Site Insurance Explained

John Hay gives the lowdown on site insurance
by John Hay
28th November 2012

When embarking on a major self-build or renovation project, the better your planning and preparation, the smoother the build will be.

However, no matter how well organised you are, things can and do go wrong. Whether your project is a new build, renovation or conversion, you will require adequate protection to safeguard the construction project. This applies whether you are building property for your own occupation or if you are developing a house for profit.

Unexpected events such as a flood, fire or theft could seriously affect the timescale for the build and costs. Site insurance seeks to provide you with cover for all the things that can go wrong during your build and also covers materials and equipment on site. Remember, building sites are dangerous places, accidents happen and because the site is likely to be deserted at night, damage can occur and materials and machinery can be stolen.

The main protection provided by site insurance is:

  • Public liability – this provides protection against claims in respect of damage or injury to members of the public (for example, injury to trespassers or site visitors or damage to neighbouring underground services).
  • Employer’s liability – this provides protection against injury claims from sub-contractors. A self-builder often assumes the position of being an employer, even if the labour being used is self-employed. It is a legal requirement for you have this cover if you are employing anyone on site.
  • Contract works – this protects the building materials on site and the building in course of construction. For example, if your building were to burn down before it is completed, site insurance would provide the money to get it rebuilt.

On top of these three main areas of cover, the following is usually included:

  • Cover for plant, machinery and tools whether they are owned or hired in.
  • Cover for site huts, stores and caravan if you are living on site during construction.
  • Legal expenses – this gives you funds to take legal action if things go wrong, for example if you have problems with a professional working on the project or with a supplier.

You need cover to last for the period of your project. It is usually set up for an 18-month or two-year period with the option to extend it if you have not finished the project by the end of the cover period.

As soon as you own your plot or building being renovated, you become liable for any injuries to members of the public on your site, so site insurance should start as soon as you buy your plot. A single payment is made to cover the term of the policy and to give you value for money.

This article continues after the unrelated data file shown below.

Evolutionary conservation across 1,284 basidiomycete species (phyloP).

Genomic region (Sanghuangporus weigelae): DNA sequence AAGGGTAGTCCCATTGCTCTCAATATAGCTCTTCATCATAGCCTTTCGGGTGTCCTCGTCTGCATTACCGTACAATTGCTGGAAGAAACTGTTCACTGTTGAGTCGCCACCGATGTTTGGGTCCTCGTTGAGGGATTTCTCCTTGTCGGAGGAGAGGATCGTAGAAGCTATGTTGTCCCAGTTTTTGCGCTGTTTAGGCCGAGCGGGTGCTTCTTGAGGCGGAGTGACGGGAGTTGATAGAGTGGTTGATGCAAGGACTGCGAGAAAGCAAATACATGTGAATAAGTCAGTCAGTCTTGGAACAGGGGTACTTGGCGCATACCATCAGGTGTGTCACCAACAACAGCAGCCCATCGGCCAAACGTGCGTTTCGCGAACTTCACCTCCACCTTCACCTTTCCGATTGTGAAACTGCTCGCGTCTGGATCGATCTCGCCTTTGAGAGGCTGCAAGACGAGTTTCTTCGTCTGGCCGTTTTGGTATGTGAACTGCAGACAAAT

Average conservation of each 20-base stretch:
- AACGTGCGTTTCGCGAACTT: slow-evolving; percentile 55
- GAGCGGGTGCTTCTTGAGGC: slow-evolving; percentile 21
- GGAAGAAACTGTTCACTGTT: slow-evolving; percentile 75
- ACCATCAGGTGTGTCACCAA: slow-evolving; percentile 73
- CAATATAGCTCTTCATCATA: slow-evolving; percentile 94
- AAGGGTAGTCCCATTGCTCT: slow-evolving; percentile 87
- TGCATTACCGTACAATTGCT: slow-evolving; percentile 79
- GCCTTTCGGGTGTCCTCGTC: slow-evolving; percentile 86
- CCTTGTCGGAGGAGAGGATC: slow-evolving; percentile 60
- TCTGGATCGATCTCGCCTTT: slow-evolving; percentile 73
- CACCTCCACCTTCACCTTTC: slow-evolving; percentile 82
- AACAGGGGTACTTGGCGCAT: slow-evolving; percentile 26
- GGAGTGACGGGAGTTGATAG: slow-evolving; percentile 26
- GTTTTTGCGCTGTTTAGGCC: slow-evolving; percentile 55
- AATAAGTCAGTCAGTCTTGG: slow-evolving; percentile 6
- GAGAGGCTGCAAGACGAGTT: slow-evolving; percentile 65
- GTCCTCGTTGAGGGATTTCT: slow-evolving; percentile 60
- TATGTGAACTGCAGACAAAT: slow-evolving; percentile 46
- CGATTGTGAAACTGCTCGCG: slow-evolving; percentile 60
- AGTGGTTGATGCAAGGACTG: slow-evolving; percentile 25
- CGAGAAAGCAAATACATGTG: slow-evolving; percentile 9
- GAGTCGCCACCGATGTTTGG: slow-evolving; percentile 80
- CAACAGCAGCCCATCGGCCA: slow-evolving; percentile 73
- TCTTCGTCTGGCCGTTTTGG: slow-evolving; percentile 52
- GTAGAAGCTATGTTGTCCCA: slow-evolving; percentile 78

Some policies will convert the site insurance policy to buildings and contents cover for a three-month period if you finish the build before the end of the policy term.

If your contractor has adequate cover and you will not be employing any subcontractors or have any of your own plant and materials on site, then you may not need site insurance. However, you would still be liable for public liability and you need to make sure that your builder maintains adequate cover at all times, even when there are no workmen on site.

Be aware that the builders’ insurance is not likely to start until they begin work on the site so you will need public liability cover, plus cover for an existing structure if there is one sitting on your site, before any builders arrive. It is often best to take out your own cover to ensure continuity of cover should anything go wrong with the main contractor or their insurance.

When you ask for a quotation on a renovation, you need to give a reinstatement value for the part of the building that’s already there and then another value for the cost of the renovation. Both parts will then be covered. You are also likely to be asked for pictures of the existing building so that underwriters can see its present condition. If you intend to sell your property as soon as it is finished then you need to tell the insurer that you are developing for profit. This means they can charge the appropriate rate and so that you can be sure that they will pay out if there is a claim.

Claim examples

  • Mr C hired an excavator to dig a trench on site. Whilst doing so the bucket of the excavator got stuck resulting in the clutch being burnt out. His Site Insurance company authorised the repairs and settled the bill direct with the hirer.
  • Mr K was in the final stages of his build when vandals struck and set fire to the structure causing £40,000 of damage. The insurance company agreed the claim and paid out very quickly and completion of the house was only set back by three months.
  • Ms T had taken the slate tiles off the roof of a barn she was converting. Before she could put them back on the roof, thieves stole the slate from site. The insurer settled the claim with the policyholder.
  • Mr and Mrs D were in the process of building a wall when bad weather caused it to collapse. The insurer authorised the repairs and settled direct with the policyholder.

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